The Takeaway
The Takeaway
Dec 1, 2020
Domestic Violence Surges Globally During COVID-19 Pandemic 2020-12-01
Play • 45 min

For transcripts, see individual segment pages.

Politics with Amy Walter
Politics with Amy Walter
WNYC and PRX
What Happens to President Trump's Grip on the GOP Following Two Impeachments?
President Trump was impeached by the House of Representatives just one week after encouraging his supporters to attack the U.S. Capitol and disrupt Congress as they tallied Joe Biden’s Electoral College win. He is the first president to be impeached twice. Privately, many Republican members said that while they supported impeachment, they were worried about their physical safety and the political fallout from denouncing a president who remains popular among the base. Only ten Republicans joined House Democrats in voting to impeach. President Trump’s ban from Twitter means that for the first time in four years, Washington is unaware of how he’s processing the current news cycle and the end of his term. With President-elect Joe Biden days away from assuming the presidency, he’s preparing to tackle the dual crises of COVID-19 and an economic downturn. How quickly the Senate moves to take up impeachment will have a direct impact on how efficiently the Biden administration is able to move through their agenda. Annie Linskey, a national political reporter at The Washington Post, Anita Kumar, White House correspondent for POLITICO, and Sarah Wire, congressional reporter at The Los Angeles Times, share what the mood is like in the West Wing and what happens to President Trump’s grip on the Republican Party after he leaves office. Throughout his time in office, Donald Trump's actions have raised many questions about the presidency. Particularly, since he broke with America’s proud tradition of a peaceful transfer of power when his supporters attacked the Capitol. Today, a militarized Washington, D.C. stands prepared to address growing security concerns ahead of Joe Biden’s inauguration. Barbara Perry, director of presidential studies at the University of Virginia Miller Center, puts Donald Trump’s presidency into context and expands on how he changed the presidency, for better or worse. Also, the insurrection has highlighted the role social media platforms have in the dissemination of conspiracy theories and lies. Many of those who participated in the violent attack were involved in conversations on Twitter and Facebook that falsely claimed that the election had been stolen from President Trump. While Trump has been banned from several platforms, including Facebook and Twitter, the lies and rhetoric he shared with his followers has not disappeared. Darrell West, senior fellow at the Center for Technology Innovation at The Brookings Institution, and Kevin Roose, technology columnist at The New York Times, describe how individuals become radicalized online and where they go when they’ve been deplatformed.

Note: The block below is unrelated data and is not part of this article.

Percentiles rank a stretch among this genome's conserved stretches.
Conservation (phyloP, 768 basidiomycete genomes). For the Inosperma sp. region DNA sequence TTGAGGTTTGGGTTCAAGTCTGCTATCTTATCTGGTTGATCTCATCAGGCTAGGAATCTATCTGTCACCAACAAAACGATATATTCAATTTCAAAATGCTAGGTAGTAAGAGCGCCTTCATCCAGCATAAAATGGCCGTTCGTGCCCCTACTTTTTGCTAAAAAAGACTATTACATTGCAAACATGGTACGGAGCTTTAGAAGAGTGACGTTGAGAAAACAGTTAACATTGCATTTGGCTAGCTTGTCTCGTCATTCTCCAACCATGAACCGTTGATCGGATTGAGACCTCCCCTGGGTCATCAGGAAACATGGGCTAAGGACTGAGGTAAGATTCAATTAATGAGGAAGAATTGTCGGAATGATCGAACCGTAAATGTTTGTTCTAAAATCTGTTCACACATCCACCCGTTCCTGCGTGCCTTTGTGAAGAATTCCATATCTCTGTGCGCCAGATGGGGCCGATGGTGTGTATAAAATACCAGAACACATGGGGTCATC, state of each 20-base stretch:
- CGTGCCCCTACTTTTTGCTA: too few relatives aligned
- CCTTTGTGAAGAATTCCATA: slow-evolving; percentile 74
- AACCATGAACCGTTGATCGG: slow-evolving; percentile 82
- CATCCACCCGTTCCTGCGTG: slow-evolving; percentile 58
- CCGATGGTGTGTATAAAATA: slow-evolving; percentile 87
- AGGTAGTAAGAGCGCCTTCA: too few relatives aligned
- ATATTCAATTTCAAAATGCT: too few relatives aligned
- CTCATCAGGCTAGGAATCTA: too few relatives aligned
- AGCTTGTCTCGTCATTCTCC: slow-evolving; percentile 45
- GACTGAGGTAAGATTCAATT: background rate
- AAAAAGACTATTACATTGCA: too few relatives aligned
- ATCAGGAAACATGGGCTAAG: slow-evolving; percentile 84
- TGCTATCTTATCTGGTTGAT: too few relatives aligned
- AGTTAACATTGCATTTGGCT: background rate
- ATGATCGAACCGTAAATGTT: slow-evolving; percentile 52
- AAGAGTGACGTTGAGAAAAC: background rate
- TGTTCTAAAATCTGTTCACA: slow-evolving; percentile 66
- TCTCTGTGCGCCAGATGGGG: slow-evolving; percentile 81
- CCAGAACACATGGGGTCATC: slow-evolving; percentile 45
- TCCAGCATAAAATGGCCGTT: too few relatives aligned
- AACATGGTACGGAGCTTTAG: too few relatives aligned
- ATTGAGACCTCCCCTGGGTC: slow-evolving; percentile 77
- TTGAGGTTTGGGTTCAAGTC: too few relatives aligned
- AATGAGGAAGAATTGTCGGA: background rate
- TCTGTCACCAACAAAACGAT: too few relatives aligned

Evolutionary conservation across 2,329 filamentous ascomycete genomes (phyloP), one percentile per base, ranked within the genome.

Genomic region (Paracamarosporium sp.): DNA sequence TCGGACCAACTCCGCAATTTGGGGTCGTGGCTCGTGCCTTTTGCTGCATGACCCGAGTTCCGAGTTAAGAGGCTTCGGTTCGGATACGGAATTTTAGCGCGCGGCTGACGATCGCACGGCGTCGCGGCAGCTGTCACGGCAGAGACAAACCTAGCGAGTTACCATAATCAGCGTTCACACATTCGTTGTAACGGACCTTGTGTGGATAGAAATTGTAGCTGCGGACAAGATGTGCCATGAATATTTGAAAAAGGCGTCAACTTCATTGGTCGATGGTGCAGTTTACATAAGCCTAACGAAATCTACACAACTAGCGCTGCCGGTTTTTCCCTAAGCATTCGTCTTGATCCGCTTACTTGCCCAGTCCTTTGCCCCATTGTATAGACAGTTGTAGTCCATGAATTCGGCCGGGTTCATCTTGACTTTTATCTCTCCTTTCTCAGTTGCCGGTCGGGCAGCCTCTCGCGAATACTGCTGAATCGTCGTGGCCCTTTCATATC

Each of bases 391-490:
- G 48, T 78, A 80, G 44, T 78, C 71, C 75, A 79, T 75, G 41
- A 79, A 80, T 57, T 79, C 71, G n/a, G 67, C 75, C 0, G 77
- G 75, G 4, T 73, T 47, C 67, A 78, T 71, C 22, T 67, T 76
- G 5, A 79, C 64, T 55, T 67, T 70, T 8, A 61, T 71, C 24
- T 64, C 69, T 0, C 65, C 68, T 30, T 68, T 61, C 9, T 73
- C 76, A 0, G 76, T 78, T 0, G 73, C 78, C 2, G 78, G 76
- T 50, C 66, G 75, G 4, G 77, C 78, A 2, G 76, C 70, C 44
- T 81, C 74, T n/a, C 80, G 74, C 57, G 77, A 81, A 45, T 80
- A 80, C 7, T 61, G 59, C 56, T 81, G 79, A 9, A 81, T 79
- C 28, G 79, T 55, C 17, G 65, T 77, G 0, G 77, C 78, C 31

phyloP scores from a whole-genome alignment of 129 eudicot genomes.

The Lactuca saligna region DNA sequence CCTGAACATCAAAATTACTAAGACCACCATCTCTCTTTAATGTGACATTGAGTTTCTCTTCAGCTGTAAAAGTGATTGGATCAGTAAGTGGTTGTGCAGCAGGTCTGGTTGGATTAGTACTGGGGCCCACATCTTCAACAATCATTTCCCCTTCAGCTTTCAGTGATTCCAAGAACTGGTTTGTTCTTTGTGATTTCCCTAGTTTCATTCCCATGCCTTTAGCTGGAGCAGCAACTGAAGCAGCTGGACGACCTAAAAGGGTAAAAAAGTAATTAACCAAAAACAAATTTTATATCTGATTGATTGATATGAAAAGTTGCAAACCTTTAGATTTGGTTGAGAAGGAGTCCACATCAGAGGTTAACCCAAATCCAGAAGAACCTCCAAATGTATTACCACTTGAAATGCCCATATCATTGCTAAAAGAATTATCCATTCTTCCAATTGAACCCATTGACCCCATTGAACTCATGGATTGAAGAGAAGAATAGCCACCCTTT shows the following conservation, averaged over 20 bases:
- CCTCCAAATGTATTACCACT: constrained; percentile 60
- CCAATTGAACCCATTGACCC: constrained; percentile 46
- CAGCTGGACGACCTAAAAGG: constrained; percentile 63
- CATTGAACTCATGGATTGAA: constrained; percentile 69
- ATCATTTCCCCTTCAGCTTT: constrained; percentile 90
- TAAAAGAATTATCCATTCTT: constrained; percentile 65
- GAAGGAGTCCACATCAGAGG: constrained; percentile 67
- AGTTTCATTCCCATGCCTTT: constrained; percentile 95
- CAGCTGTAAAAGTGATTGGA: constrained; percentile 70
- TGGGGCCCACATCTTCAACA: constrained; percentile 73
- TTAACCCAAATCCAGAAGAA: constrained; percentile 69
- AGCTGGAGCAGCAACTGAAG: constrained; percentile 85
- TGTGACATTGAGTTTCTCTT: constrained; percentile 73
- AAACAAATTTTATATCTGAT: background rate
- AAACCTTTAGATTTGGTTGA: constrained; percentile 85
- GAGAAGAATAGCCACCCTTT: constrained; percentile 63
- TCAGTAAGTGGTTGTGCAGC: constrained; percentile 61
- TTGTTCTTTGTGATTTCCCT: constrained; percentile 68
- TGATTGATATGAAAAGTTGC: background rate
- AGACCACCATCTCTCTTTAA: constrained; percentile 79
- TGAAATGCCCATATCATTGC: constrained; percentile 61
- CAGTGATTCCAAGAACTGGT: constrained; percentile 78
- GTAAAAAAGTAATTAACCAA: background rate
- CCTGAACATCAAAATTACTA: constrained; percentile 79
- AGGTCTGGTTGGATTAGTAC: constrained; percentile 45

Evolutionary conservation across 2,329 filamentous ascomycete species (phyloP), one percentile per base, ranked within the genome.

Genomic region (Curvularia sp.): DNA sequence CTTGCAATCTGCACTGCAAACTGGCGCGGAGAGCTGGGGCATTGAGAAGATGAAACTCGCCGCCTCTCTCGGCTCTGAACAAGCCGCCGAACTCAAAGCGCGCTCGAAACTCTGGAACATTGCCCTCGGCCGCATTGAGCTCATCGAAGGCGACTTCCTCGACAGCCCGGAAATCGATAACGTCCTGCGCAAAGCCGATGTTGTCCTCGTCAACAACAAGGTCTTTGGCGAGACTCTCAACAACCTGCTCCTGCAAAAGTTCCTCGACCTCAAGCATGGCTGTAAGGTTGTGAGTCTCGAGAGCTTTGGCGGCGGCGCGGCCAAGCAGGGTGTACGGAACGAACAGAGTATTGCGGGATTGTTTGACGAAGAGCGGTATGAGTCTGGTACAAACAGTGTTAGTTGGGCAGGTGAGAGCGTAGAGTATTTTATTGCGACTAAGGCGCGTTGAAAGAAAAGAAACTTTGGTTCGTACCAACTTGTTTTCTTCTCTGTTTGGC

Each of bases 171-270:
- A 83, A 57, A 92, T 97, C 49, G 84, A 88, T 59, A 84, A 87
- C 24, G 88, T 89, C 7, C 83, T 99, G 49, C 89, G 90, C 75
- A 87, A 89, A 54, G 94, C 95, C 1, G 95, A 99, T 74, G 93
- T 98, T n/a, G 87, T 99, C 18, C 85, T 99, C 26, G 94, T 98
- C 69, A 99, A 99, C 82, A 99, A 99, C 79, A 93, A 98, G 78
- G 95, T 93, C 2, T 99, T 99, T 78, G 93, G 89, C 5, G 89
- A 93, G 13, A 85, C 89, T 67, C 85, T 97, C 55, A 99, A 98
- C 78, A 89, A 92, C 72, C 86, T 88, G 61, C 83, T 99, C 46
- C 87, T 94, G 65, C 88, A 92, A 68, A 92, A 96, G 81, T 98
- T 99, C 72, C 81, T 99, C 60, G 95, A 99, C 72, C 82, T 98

53 min
In the Bubble: From the Frontlines
In the Bubble: From the Frontlines
Lemonada Media
Toolkit: What You Need to Know About the Variants